UMAP (Uniform Manifold Approximation and Projection) is a novel manifold learning technique for dimension reduction. UMAP is constructed from a theoretical framework based in Riemannian geometry and algebraic topology. The result is a practical scalable algorithm that applies to real world data. The UMAP algorithm is competitive with t-SNE for visualization quality, and arguably preserves more of the global structure with superior run time performance. Furthermore, UMAP has no computational restrictions on embedding dimension, making it viable as a general purpose dimension reduction technique for machine learning.
In the last decade, traditional dictionary learning methods have been successfully applied to various pattern classification tasks. Although these methods produce sparse representations of signals which are robust against distortions and missing data, such representations quite often turn out to be unsuitable if the final objective is signal classification. In order to overcome or at least to attenuate such a weakness, several new methods which incorporate discriminative information into sparse-inducing models have emerged in recent years. In particular, methods for discriminative dictionary learning have shown to be more accurate (in terms of signal classification) than the traditional ones, which are only focused on minimizing the total representation error. In this work, we present both a novel multi-class discriminative measure and an innovative dictionary learning method. For a given dictionary, this new measure, which takes into account not only when a particular atom is used for representing signals coming from a certain class and the magnitude of its corresponding representation coefficient, but also the effect that such an atom has in the total representation error, is capable of efficiently quantifying the degree of discriminability of each one of the atoms. On the other hand, the new dictionary construction method yields dictionaries which are highly suitable for multi-class classification tasks. Our method was tested with a widely used database for handwritten digit recognition and compared with three state-of-the-art classification methods. The results show that our method significantly outperforms the other three achieving good recognition rates and additionally, reducing the computational cost of the classifier.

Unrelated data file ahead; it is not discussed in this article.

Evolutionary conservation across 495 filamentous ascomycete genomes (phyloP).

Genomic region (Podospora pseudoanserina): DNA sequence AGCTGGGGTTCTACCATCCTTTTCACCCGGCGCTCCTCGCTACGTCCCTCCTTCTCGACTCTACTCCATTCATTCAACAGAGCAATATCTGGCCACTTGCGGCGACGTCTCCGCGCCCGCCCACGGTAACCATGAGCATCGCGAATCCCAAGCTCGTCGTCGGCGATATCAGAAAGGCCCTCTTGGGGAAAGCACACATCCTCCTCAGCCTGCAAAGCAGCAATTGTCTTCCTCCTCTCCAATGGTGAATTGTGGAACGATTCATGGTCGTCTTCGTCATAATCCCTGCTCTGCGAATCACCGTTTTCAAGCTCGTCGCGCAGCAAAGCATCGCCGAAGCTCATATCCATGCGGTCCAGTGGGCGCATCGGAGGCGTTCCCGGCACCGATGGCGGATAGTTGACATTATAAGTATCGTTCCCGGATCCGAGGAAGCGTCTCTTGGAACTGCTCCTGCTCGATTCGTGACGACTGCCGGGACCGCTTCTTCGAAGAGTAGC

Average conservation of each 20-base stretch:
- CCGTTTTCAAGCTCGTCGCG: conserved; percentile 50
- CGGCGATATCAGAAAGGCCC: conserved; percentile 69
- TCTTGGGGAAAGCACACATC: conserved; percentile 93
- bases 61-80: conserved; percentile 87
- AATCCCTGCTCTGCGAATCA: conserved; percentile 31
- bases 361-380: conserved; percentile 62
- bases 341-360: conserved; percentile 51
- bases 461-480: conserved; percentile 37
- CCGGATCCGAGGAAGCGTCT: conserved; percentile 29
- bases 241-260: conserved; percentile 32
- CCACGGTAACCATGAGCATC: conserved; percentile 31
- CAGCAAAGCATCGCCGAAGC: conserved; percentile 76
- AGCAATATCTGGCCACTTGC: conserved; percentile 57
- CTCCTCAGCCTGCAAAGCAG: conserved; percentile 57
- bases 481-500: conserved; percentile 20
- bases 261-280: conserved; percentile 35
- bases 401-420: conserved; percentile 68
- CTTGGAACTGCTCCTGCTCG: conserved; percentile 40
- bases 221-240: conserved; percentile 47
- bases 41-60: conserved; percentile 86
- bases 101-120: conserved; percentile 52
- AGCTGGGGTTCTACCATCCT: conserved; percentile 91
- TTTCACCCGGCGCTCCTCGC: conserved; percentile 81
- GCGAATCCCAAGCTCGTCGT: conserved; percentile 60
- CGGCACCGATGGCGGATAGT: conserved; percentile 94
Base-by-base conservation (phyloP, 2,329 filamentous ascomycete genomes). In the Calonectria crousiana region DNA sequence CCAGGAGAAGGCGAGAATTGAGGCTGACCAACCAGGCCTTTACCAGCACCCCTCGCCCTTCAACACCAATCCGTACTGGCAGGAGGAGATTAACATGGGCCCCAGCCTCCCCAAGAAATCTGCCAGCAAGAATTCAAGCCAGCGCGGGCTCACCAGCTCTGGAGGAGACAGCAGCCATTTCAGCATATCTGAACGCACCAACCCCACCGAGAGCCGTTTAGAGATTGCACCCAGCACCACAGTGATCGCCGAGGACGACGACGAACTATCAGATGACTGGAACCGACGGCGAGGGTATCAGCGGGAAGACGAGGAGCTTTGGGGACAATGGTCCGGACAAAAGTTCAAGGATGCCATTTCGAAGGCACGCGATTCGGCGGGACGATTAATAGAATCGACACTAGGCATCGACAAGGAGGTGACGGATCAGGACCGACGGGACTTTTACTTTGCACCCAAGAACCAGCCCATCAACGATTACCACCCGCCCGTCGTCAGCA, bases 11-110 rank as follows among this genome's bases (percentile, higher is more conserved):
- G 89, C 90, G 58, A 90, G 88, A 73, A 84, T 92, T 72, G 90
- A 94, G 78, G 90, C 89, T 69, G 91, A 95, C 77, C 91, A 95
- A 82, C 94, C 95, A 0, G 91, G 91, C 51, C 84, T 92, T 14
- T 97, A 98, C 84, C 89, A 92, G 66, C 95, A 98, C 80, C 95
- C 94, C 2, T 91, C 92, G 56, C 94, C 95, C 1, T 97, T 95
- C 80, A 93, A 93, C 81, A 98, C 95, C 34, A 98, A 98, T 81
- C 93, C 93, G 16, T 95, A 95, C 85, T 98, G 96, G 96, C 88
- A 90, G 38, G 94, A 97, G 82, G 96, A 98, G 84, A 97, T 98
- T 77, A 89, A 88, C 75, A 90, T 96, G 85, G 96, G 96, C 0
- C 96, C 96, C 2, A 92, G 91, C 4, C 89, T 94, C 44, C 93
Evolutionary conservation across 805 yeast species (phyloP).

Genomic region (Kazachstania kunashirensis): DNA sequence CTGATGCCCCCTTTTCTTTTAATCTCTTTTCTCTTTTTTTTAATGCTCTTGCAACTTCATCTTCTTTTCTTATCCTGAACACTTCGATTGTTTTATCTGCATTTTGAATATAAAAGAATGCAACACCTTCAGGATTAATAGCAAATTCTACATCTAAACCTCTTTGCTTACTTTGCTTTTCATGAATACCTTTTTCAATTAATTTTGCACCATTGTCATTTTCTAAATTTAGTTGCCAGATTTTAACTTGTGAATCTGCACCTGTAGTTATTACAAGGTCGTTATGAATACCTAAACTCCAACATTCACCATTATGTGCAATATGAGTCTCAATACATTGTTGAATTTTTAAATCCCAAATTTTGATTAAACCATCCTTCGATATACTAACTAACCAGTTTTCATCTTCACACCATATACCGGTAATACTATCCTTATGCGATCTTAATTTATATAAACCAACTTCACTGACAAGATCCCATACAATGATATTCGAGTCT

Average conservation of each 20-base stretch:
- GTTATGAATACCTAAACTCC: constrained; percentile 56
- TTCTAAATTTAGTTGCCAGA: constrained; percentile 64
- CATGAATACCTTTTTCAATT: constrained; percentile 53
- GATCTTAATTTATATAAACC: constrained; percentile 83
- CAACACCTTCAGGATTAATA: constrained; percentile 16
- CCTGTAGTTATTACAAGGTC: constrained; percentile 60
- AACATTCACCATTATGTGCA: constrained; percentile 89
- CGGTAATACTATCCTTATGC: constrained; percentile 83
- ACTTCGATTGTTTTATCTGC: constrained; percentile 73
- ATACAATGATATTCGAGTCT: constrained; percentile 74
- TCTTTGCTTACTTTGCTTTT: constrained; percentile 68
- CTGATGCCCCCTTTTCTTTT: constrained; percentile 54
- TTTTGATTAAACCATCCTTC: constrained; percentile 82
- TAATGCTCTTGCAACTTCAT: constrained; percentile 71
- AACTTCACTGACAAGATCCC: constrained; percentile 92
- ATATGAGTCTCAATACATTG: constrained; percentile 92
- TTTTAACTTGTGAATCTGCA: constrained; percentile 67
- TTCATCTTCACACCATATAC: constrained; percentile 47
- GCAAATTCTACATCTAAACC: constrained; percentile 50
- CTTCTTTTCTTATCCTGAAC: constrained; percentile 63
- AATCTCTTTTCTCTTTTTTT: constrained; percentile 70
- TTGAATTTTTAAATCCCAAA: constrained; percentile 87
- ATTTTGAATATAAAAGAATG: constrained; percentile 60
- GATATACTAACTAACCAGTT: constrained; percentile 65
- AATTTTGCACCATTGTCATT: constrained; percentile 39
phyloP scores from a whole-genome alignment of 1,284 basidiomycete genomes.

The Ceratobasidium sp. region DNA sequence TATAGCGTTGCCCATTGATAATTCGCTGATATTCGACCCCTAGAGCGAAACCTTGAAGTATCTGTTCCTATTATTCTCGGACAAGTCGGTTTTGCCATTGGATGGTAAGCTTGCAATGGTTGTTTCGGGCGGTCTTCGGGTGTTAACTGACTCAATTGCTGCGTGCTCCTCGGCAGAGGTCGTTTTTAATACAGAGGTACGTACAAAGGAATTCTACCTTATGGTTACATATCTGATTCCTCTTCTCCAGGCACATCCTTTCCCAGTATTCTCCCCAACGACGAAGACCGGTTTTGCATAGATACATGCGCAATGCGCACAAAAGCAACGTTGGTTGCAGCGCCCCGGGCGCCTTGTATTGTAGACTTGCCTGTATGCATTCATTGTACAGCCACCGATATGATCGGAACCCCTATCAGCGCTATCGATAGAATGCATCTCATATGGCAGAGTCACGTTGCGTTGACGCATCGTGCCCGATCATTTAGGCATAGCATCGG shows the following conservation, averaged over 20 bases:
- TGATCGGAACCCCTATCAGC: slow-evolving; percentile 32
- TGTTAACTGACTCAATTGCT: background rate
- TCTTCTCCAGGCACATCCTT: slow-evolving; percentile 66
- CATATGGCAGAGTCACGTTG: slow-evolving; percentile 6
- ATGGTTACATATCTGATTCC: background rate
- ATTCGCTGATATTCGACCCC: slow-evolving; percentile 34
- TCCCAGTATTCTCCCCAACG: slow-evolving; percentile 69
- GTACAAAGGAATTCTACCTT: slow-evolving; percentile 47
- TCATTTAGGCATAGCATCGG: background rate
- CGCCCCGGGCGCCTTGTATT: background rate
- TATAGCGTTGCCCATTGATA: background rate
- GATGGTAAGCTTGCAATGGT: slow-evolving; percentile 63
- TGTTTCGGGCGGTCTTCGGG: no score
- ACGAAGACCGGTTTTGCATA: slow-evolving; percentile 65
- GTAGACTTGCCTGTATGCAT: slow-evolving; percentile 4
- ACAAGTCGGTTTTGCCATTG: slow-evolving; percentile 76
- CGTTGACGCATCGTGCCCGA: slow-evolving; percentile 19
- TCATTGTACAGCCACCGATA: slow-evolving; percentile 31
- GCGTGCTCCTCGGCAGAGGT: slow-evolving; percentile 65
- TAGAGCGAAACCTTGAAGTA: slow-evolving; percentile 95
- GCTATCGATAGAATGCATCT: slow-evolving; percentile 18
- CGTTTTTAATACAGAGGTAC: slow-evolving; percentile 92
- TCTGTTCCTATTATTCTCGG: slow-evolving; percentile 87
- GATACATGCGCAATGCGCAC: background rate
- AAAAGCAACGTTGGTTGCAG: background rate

A discriminative structured analysis dictionary is proposed for the classification task. A structure of the union of subspaces (UoS) is integrated into the conventional analysis dictionary learning to enhance the capability of discrimination. A simple classifier is also simultaneously included into the formulated functional to ensure a more complete consistent classification. The solution of the algorithm is efficiently obtained by the linearized alternating direction method of multipliers. Moreover, a distributed structured analysis dictionary learning is also presented to address large scale datasets. It can group-(class-) independently train the structured analysis dictionaries by different machines/cores/threads, and therefore avoid a high computational cost. A consensus structured analysis dictionary and a global classifier are jointly learned in the distributed approach to safeguard the discriminative power and the efficiency of classification. Experiments demonstrate that our method achieves a comparable or better performance than the state-of-the-art algorithms in a variety of visual classification tasks. In addition, the training and testing computational complexity are also greatly reduced.
In the era of big data, reducing data dimensionality is critical in many areas of science. Widely used Principal Component Analysis (PCA) addresses this problem by computing a low dimensional data embedding that maximally explain variance of the data. However, PCA has two major weaknesses. Firstly, it only considers linear correlations among variables (features), and secondly it is not suitable for categorical data. We resolve these issues by proposing Maximally Correlated Principal Component Analysis (MCPCA). MCPCA computes transformations of variables whose covariance matrix has the largest Ky Fan norm. Variable transformations are unknown, can be nonlinear and are computed in an optimization. MCPCA can also be viewed as a multivariate extension of Maximal Correlation. For jointly Gaussian variables we show that the covariance matrix corresponding to the identity (or the negative of the identity) transformations majorizes covariance matrices of non-identity functions. Using this result we characterize global MCPCA optimizers for nonlinear functions of jointly Gaussian variables for every rank constraint. For categorical variables we characterize global MCPCA optimizers for the rank one constraint based on the leading eigenvector of a matrix computed using pairwise joint distributions. For a general rank constraint we propose a block coordinate descend algorithm and show its convergence to stationary points of the MCPCA optimization. We compare MCPCA with PCA and other state-of-the-art dimensionality reduction methods including Isomap, LLE, multilayer autoencoders (neural networks), kernel PCA, probabilistic PCA and diffusion maps on several synthetic and real datasets. We show that MCPCA consistently provides improved performance compared to other methods.